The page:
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anxious woman in cornerWe all experience feelings of stress and anxiety every now and then.

In fact, it is extremely normal to feel anxious before events that are important to us such as an interview, delivering a public lecture, first day at work, or the wedding day.

However, you know something is wrong when your anxiety grows to a level where it starts to interfere with your day to day life.

Sure there are ways to tell when this normal feeling turns into a mental disorder. But it isn’t always easy to spot the signs of anxiety disorder.

Anxiety manifests itself in different ways like panic attacks, phobias, and social anxiety. Unfortunately, the difference between a medical diagnosis and normal anxiety isn’t always clear.
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Internet TrollComments are an essential part of this website’s success.

There has grown up a community over the years that support each other and new commenters.

Unfortunately, there has been of late a flood of “comment trolls” touting everything from fake Vuitton bags to aluminum siding (really!) to enlargement pills for your err… umm… member. These clog up the comments and are a pain to delete daily.

To combat the trolls, I now have comments moderated. This means that I have to approve every comment before it is posted. Don’t worry, I check my email many times daily and will approve legitimate comments quickly, usually within an hour.

I regret that I have had to take this action, but in my opinion it is better than the comments being inundated by comment trolls. I value and welcome your comments on this issue.


panic attackThe article I’m Dying: What a Panic Attack Feels Like is one of the most popular posts on this site, with over 350 comments.

Many of the comments–some are very long–are heartbreaking: relationships wrecked, jobs lost, fear trailing like a shadow.

Over and over people describe how panic attacks affect them:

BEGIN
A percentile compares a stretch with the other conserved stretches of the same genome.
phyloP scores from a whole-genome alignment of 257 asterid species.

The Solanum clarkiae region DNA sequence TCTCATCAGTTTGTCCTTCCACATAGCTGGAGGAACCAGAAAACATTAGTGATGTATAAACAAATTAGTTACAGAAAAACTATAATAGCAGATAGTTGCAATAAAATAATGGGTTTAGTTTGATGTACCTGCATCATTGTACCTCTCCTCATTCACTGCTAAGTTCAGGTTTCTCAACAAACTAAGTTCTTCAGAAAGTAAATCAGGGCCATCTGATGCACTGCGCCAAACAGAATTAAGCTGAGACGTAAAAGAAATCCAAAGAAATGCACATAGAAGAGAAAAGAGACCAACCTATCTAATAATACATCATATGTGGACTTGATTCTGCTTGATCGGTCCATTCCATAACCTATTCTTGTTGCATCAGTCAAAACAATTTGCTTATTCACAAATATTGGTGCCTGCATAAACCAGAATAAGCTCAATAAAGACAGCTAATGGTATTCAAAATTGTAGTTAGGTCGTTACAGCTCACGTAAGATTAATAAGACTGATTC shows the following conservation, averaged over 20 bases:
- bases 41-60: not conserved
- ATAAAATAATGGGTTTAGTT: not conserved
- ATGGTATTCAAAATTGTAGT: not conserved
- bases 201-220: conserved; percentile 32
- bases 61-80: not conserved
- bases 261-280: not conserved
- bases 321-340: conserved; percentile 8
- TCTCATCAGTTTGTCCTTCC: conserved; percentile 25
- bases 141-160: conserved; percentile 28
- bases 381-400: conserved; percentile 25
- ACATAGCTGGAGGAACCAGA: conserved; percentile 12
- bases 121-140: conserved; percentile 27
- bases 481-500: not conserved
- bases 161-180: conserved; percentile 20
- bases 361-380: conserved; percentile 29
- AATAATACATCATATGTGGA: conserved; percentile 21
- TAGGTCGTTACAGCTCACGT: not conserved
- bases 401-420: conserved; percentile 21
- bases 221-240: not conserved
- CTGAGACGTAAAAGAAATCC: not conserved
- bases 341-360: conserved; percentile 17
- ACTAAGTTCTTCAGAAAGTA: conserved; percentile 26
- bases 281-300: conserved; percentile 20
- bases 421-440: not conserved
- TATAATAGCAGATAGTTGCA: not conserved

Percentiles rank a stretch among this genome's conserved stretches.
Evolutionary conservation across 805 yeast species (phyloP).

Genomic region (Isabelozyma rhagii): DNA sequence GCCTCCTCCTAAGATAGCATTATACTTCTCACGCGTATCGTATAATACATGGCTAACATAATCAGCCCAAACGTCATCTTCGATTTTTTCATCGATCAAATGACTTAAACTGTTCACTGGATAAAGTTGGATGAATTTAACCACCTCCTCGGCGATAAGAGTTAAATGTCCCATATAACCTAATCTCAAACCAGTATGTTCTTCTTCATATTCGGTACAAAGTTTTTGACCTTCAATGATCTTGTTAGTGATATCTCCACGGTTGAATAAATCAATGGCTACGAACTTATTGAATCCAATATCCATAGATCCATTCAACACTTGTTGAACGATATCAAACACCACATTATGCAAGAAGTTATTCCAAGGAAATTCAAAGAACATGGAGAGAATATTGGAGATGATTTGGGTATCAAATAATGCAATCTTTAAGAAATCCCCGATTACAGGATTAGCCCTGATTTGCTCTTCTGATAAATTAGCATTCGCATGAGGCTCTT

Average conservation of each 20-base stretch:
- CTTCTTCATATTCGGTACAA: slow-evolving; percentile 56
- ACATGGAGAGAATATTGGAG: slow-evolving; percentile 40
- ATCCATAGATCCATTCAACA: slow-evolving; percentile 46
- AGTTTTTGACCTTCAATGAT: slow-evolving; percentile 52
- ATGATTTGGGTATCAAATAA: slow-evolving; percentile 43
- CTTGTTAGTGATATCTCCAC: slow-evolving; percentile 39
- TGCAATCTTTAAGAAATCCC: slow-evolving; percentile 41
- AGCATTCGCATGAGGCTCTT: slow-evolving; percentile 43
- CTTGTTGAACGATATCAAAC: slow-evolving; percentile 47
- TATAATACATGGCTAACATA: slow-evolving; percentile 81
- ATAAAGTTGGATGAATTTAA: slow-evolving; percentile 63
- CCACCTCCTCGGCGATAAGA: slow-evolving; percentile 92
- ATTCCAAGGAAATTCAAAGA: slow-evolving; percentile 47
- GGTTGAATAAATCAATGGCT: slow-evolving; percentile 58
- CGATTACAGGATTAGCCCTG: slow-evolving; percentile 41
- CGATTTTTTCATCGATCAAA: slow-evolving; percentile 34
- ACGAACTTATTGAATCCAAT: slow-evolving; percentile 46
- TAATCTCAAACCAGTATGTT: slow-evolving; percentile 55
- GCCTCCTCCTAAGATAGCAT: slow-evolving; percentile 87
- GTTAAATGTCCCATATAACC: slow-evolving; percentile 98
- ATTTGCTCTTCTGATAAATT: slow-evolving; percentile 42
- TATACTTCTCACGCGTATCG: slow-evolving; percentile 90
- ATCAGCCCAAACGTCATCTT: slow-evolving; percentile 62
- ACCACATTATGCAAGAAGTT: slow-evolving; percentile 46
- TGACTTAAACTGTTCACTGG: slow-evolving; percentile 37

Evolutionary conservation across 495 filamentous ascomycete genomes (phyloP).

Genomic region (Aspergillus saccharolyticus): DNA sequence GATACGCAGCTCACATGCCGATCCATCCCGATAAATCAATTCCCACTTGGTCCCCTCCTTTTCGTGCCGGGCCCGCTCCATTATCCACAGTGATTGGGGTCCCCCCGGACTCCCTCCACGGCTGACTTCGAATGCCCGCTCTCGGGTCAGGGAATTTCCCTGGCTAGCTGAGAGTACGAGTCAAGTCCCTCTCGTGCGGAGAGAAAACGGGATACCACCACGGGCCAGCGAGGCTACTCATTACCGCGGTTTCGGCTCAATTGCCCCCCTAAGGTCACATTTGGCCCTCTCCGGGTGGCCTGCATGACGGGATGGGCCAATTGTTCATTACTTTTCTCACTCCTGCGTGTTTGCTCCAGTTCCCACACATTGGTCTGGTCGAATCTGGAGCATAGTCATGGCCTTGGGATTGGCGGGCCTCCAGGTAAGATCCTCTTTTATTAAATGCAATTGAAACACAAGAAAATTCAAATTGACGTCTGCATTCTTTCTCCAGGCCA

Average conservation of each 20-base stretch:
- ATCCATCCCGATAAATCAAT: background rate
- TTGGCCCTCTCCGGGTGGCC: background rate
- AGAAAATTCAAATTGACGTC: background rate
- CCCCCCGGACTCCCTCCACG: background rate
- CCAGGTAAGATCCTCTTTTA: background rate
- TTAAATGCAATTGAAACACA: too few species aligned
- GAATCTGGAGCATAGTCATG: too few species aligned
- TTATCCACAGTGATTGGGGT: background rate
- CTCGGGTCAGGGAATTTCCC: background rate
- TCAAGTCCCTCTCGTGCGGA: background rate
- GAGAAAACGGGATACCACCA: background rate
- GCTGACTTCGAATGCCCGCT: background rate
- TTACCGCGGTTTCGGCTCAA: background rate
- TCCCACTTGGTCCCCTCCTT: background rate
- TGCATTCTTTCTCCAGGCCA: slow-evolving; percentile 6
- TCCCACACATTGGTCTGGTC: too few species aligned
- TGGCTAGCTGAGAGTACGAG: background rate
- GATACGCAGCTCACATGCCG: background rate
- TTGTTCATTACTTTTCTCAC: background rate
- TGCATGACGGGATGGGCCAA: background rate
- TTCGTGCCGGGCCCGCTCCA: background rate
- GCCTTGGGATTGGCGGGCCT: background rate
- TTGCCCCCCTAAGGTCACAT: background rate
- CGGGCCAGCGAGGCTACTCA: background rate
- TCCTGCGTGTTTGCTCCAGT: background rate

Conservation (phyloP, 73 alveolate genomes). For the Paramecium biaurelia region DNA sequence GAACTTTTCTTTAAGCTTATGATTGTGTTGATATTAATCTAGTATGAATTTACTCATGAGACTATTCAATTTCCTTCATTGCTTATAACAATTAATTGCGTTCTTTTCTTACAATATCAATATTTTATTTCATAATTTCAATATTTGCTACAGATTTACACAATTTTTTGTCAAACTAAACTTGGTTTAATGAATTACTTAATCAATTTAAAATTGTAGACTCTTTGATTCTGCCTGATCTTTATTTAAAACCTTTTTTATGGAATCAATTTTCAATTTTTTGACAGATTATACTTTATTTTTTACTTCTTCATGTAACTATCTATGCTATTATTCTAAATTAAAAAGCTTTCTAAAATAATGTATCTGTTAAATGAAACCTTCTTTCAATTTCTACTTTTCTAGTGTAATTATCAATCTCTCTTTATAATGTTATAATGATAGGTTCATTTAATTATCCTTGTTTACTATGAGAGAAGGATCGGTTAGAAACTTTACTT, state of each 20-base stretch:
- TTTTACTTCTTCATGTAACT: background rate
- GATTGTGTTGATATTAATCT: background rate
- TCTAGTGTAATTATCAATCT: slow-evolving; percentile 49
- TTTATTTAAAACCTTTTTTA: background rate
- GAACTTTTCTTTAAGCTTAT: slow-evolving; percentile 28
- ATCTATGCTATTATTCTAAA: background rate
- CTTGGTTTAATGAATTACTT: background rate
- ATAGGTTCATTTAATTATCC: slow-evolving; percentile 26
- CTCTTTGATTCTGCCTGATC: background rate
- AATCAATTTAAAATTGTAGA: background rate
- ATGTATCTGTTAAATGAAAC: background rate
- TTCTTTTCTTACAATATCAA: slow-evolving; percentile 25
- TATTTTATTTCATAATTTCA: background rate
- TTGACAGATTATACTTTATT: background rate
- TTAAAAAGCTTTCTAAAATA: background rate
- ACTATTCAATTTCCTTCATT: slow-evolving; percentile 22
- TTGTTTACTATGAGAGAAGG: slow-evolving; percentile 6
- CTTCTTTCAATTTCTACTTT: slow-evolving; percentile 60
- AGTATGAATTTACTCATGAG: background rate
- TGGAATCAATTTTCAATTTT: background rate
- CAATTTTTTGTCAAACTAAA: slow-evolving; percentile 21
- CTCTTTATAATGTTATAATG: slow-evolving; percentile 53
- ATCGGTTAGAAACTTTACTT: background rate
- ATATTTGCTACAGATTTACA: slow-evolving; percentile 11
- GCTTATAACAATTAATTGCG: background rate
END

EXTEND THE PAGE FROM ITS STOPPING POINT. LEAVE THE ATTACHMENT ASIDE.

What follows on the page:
• In response to heart palpitations: “I’m going to have a heart attack,” or I’m going to die.”
  • In response to choking sensations: “I’m going to stop breathing and suffocate.”
  • In response to dizzy sensations: “I m going to pass out.”
  • In response to sensations of disorientation or feeling “not all there”: “I’m going crazy.”
  • In response to “rubbery legs:” “I won’t be able to walk” or “I’m going to fall.”
  • In response to the overall intensity of your body’s reactions: “I’m going to completely lose control over myself,” or “I’m going crazy.”

Panic attacks are an intense “fight-or-flight” reaction occurring in a situation that poses no obvious or life-threatening danger, such as sitting quietly at home, driving a car, or attending a social event. Because there is no obvious, external danger, your mind tends to invent or create danger to match the intense bodily symptoms you’re going through.

Your mind can very quickly go through the process: “If I feel this bad, I must be in some danger.” And so it’s very common when experiencing panic to invent any or all of the “dangers” listed above–or more.

The ironic thing is that this reaction is absolutely and always false. Panic attacks are not dangerous. They cannot hurt you physically. Ever.

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